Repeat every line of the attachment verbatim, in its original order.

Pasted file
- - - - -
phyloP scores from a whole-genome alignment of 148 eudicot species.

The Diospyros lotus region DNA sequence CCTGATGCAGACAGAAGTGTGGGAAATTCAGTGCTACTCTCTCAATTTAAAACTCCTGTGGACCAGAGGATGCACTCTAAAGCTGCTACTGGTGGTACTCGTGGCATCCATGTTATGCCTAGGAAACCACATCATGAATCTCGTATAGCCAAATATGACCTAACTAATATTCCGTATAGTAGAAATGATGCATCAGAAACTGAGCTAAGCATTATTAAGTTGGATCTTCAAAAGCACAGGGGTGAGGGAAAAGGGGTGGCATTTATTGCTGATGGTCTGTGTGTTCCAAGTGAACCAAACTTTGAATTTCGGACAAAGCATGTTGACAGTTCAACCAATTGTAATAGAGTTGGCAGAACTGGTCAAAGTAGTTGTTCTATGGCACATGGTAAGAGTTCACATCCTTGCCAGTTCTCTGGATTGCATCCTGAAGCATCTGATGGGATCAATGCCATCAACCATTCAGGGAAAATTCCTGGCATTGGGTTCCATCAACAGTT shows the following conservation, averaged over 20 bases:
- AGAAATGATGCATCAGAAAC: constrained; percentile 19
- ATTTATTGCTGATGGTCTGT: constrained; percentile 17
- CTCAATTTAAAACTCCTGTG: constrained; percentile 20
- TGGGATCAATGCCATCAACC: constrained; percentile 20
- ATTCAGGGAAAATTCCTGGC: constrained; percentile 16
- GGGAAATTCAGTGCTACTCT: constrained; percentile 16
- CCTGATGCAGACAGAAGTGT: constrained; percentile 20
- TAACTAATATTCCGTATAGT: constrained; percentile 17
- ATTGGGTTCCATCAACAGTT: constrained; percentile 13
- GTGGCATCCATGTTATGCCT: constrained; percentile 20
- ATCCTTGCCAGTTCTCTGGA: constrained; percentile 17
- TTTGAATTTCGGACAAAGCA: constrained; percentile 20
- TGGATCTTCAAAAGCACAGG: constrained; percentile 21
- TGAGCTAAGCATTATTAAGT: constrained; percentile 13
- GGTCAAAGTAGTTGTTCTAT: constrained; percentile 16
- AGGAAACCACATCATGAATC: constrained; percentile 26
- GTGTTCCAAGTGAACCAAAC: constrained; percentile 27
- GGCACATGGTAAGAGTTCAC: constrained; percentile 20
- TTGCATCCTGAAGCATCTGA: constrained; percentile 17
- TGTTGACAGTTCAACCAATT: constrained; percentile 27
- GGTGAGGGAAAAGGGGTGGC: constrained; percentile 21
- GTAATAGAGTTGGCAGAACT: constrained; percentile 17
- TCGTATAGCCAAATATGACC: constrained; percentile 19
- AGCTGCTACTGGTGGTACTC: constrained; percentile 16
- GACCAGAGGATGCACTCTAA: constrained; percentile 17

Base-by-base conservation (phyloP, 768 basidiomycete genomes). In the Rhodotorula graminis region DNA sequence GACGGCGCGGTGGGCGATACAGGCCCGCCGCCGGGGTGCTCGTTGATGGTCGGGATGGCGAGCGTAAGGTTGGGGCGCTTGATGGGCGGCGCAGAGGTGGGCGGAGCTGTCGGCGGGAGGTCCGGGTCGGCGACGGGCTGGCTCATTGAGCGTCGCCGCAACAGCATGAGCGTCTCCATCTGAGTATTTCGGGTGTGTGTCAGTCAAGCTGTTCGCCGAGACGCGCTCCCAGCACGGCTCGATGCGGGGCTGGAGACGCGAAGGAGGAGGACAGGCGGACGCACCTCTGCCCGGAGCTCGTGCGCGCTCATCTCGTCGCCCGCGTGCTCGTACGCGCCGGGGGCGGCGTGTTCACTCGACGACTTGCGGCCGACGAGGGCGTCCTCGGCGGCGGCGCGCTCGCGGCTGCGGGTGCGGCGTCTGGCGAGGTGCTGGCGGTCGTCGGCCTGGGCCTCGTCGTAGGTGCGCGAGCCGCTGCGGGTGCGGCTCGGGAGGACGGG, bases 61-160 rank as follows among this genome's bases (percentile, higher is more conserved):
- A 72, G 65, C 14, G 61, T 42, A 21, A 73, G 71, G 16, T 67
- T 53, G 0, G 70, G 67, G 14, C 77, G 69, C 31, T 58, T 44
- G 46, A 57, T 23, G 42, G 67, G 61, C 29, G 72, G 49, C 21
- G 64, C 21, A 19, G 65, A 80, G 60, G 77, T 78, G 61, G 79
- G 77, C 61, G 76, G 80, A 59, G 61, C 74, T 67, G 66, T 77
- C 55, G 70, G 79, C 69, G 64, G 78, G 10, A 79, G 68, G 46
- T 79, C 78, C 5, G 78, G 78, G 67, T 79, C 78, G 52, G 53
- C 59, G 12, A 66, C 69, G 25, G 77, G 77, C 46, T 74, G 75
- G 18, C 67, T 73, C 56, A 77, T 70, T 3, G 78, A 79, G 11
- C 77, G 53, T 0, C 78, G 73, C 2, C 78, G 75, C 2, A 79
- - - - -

phyloP scores from a whole-genome alignment of 148 eudicot species.

The Diospyros lotus region DNA sequence CCTGATGCAGACAGAAGTGTGGGAAATTCAGTGCTACTCTCTCAATTTAAAACTCCTGTGGACCAGAGGATGCACTCTAAAGCTGCTACTGGTGGTACTCGTGGCATCCATGTTATGCCTAGGAAACCACATCATGAATCTCGTATAGCCAAATATGACCTAACTAATATTCCGTATAGTAGAAATGATGCATCAGAAACTGAGCTAAGCATTATTAAGTTGGATCTTCAAAAGCACAGGGGTGAGGGAAAAGGGGTGGCATTTATTGCTGATGGTCTGTGTGTTCCAAGTGAACCAAACTTTGAATTTCGGACAAAGCATGTTGACAGTTCAACCAATTGTAATAGAGTTGGCAGAACTGGTCAAAGTAGTTGTTCTATGGCACATGGTAAGAGTTCACATCCTTGCCAGTTCTCTGGATTGCATCCTGAAGCATCTGATGGGATCAATGCCATCAACCATTCAGGGAAAATTCCTGGCATTGGGTTCCATCAACAGTT shows the following conservation, averaged over 20 bases:
- AGAAATGATGCATCAGAAAC: constrained; percentile 19
- ATTTATTGCTGATGGTCTGT: constrained; percentile 17
- CTCAATTTAAAACTCCTGTG: constrained; percentile 20
- TGGGATCAATGCCATCAACC: constrained; percentile 20
- ATTCAGGGAAAATTCCTGGC: constrained; percentile 16
- GGGAAATTCAGTGCTACTCT: constrained; percentile 16
- CCTGATGCAGACAGAAGTGT: constrained; percentile 20
- TAACTAATATTCCGTATAGT: constrained; percentile 17
- ATTGGGTTCCATCAACAGTT: constrained; percentile 13
- GTGGCATCCATGTTATGCCT: constrained; percentile 20
- ATCCTTGCCAGTTCTCTGGA: constrained; percentile 17
- TTTGAATTTCGGACAAAGCA: constrained; percentile 20
- TGGATCTTCAAAAGCACAGG: constrained; percentile 21
- TGAGCTAAGCATTATTAAGT: constrained; percentile 13
- GGTCAAAGTAGTTGTTCTAT: constrained; percentile 16
- AGGAAACCACATCATGAATC: constrained; percentile 26
- GTGTTCCAAGTGAACCAAAC: constrained; percentile 27
- GGCACATGGTAAGAGTTCAC: constrained; percentile 20
- TTGCATCCTGAAGCATCTGA: constrained; percentile 17
- TGTTGACAGTTCAACCAATT: constrained; percentile 27
- GGTGAGGGAAAAGGGGTGGC: constrained; percentile 21
- GTAATAGAGTTGGCAGAACT: constrained; percentile 17
- TCGTATAGCCAAATATGACC: constrained; percentile 19
- AGCTGCTACTGGTGGTACTC: constrained; percentile 16
- GACCAGAGGATGCACTCTAA: constrained; percentile 17

Base-by-base conservation (phyloP, 768 basidiomycete genomes). In the Rhodotorula graminis region DNA sequence GACGGCGCGGTGGGCGATACAGGCCCGCCGCCGGGGTGCTCGTTGATGGTCGGGATGGCGAGCGTAAGGTTGGGGCGCTTGATGGGCGGCGCAGAGGTGGGCGGAGCTGTCGGCGGGAGGTCCGGGTCGGCGACGGGCTGGCTCATTGAGCGTCGCCGCAACAGCATGAGCGTCTCCATCTGAGTATTTCGGGTGTGTGTCAGTCAAGCTGTTCGCCGAGACGCGCTCCCAGCACGGCTCGATGCGGGGCTGGAGACGCGAAGGAGGAGGACAGGCGGACGCACCTCTGCCCGGAGCTCGTGCGCGCTCATCTCGTCGCCCGCGTGCTCGTACGCGCCGGGGGCGGCGTGTTCACTCGACGACTTGCGGCCGACGAGGGCGTCCTCGGCGGCGGCGCGCTCGCGGCTGCGGGTGCGGCGTCTGGCGAGGTGCTGGCGGTCGTCGGCCTGGGCCTCGTCGTAGGTGCGCGAGCCGCTGCGGGTGCGGCTCGGGAGGACGGG, bases 61-160 rank as follows among this genome's bases (percentile, higher is more conserved):
- A 72, G 65, C 14, G 61, T 42, A 21, A 73, G 71, G 16, T 67
- T 53, G 0, G 70, G 67, G 14, C 77, G 69, C 31, T 58, T 44
- G 46, A 57, T 23, G 42, G 67, G 61, C 29, G 72, G 49, C 21
- G 64, C 21, A 19, G 65, A 80, G 60, G 77, T 78, G 61, G 79
- G 77, C 61, G 76, G 80, A 59, G 61, C 74, T 67, G 66, T 77
- C 55, G 70, G 79, C 69, G 64, G 78, G 10, A 79, G 68, G 46
- T 79, C 78, C 5, G 78, G 78, G 67, T 79, C 78, G 52, G 53
- C 59, G 12, A 66, C 69, G 25, G 77, G 77, C 46, T 74, G 75
- G 18, C 67, T 73, C 56, A 77, T 70, T 3, G 78, A 79, G 11
- C 77, G 53, T 0, C 78, G 73, C 2, C 78, G 75, C 2, A 79